In a perfect world, we all have access to old barnwood that’s not only available but affordable. Instead of wishing and hoping, I learned how to make my wood look old. I guess I did it so well that I was accused of stealing barnwood for my projects! (True story!) In this tutorial, I’ll show you how I age new wood that you get from a building supply store, complete with the texture you get from 100-year-old barnwood.
Hi, and welcome! I’m Lisa from The Old Tree Cottage. Making home decor that looks like it could be genuinely old is my favourite style. Honestly, I like it so much and have done it for so long; I’m not sure I could paint a piece that looks new and not vintage-inspired!
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- Raw wood decor project. Need ideas?
- 2 tsp Black paint (any type will do)
- 1 cup water
- Elmer’s School Glue or a white wood glue
- 150 grit sandpaper
- White paint (Use your favourite brand)
- Paper towel
- Drill & wire cup brush (for adding texture to the wood)
- Clamp when you use the drill and wire cup brush
- Pliers (for adding texture to the wood)
- Orbital sander (optional)
- Clear lacquer in order to stop the wood from bleeding through to the paint
Read along as I show you my version of how to age new wood.
1. Add character & texture to age new wood
There are many techniques you can try to add character to the wood, but I’ll show you the steps I used for this project. Keep in mind that whatever you do, make it look organic, not overdone, or it will look fake.
- First, I used different parts of the pliers to get different effects when adding dents to the wood. Also, add some dings to the outside corners to make it look more worn.
- For this next step, the textured pattern you get will depend on the grain in the wood. You’ll need to clamp the wood and hold on tight when using the drill with the wire cup brush because it will jump around a bit otherwise. This technique removes the soft pulp of the wood, which then emphasizes the hard ridges left behind. When finished, this technique does a great job of imitating wood that has been outside in the elements.
- The final step is to sand your project either by hand or with an orbital sander. I used 150 grit in my orbital sander because that’s what I had. Sanding after the first two steps is important because you want to give the overall piece a more smooth, worn look with no sharp edges. Sometimes I’ll sand a little extra here and there on the edges to give it a more worn look in order to get a “perfectly imperfect” look.
2. Black water wash to age new wood
Some people like to use paint for the undercoat, but I’ve always preferred to make a “stain” made from watered-down black paint. When I distress the paint, I want the wood that shows through to look like old wood that’s been exposed and aged over time.
- Mix 2 tsp of black paint in an old container with 1 cup of cold or room-temperature water.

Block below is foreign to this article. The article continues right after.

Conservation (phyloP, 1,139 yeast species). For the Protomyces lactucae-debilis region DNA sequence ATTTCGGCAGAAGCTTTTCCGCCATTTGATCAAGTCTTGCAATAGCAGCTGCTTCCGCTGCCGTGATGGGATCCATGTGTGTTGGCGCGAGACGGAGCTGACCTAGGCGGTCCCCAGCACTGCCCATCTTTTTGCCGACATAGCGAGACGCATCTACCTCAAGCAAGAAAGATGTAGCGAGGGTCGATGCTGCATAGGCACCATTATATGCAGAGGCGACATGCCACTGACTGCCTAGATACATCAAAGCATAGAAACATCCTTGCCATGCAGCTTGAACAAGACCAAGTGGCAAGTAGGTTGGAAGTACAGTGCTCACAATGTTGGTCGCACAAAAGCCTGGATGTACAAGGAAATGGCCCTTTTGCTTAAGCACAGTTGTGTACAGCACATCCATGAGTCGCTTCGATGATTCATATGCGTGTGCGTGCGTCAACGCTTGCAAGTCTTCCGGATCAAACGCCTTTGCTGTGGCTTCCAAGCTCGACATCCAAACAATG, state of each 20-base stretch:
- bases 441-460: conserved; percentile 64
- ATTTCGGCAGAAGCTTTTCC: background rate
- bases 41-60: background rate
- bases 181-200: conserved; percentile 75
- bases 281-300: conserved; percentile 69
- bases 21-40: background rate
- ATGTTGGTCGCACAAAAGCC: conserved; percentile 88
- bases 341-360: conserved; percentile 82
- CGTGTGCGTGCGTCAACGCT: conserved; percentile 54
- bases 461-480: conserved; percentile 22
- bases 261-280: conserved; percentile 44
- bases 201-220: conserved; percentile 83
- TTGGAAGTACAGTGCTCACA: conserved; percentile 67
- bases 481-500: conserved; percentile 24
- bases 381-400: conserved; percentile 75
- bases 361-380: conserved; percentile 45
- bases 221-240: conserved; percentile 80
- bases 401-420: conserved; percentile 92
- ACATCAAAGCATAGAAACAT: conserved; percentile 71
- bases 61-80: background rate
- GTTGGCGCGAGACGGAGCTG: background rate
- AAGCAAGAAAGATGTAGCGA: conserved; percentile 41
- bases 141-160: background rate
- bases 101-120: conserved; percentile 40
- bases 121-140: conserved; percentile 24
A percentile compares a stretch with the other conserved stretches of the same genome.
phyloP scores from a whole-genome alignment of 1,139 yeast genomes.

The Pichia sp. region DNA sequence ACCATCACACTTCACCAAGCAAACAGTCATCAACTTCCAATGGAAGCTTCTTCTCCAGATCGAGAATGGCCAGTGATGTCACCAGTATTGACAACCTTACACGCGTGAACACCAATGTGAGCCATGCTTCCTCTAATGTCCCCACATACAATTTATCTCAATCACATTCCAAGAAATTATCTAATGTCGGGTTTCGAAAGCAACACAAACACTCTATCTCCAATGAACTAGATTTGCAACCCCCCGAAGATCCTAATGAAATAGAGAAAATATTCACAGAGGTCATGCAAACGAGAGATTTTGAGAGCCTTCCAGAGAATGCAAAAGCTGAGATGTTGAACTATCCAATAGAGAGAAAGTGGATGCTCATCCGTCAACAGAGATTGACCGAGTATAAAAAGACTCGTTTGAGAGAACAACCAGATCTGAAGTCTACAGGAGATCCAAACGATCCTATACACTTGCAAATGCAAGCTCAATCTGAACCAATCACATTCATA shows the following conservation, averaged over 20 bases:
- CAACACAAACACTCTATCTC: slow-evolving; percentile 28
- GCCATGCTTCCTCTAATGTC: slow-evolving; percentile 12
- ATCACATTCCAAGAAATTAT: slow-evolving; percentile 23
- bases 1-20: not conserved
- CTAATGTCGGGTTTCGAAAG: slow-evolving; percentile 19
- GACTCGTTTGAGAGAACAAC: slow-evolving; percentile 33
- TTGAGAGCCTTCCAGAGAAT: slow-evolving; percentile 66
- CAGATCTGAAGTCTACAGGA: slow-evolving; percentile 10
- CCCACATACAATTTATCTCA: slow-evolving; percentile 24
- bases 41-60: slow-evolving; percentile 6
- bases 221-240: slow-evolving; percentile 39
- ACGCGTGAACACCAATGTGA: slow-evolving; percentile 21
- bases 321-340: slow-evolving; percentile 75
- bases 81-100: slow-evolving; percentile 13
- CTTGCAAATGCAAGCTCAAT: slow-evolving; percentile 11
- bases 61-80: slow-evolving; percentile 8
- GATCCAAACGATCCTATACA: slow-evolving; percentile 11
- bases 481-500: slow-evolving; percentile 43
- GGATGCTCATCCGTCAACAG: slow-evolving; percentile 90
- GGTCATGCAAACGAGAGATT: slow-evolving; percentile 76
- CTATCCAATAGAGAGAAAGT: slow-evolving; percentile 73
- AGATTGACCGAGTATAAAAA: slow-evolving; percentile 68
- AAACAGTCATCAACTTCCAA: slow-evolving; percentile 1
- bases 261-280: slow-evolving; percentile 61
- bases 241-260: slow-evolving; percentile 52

- Paint the wood with the black water wash and leave it to dry.
- Applying a clear lacquer to prevent the wood from bleeding through the paint is always a good idea when using white paint over wood.
3. Candle Wax & Glue helps to add the character
I combined two steps at once here in the aging wood process. The candle wax helps keep the paint from sticking in selected areas, making it easier to add character when distressing the paint. The glue makes the paint crackle which gives your project a more aged character. Thicker glue means bigger cracks. My preference is less glue.
- Rub a generous amount of candle wax over areas that might seem to get more wear.
- I applied an even layer of glue all over and then went on to the next step. Alternatively, you can just apply glue where you want the paint to crackle, keeping in mind to make it look organic.
- Once the glue was applied all over, I then went back with a paper towel and dabbed at the glue, leaving more in some areas than others because I wanted the crackled paint to look organic, not overdone.
- The glue should sit for a few minutes but still be wet before you do the paint in the next step.
4. Painting & Distressing to add character
Don’t overwork the paint on top of the glue because you won’t get as good results. Lastly, once the paint is dry, if you’re finding you have too many cracks, or the cracks seem too large, or even a combination, paint over those areas with the same paint colour. Doing this helps minimize the look while keeping the texture.
- Apply an even coat of paint all over, and then let dry.
- Take 150-grit sandpaper and hand sand to distress random areas you think might show wear. If you accidentally sand down to the raw wood, you can always paint it with a fine brush with the black water wash.
- I like to apply a beeswax finish if what I’ve made is more decorative. If it gets a lot of use, I’ll use a clear spray in satin.
Let me know how aging new wood turned out for you!
There are a lot of creative ways to age new wood. This is just one way that works well for me, and I’ve had a lot of practice over the years. One of the best pieces of unsolicited advice I could share with you is to experiment and find what works for you!
If you’re looking for a new project, have a look around my website for inspiration and tutorials.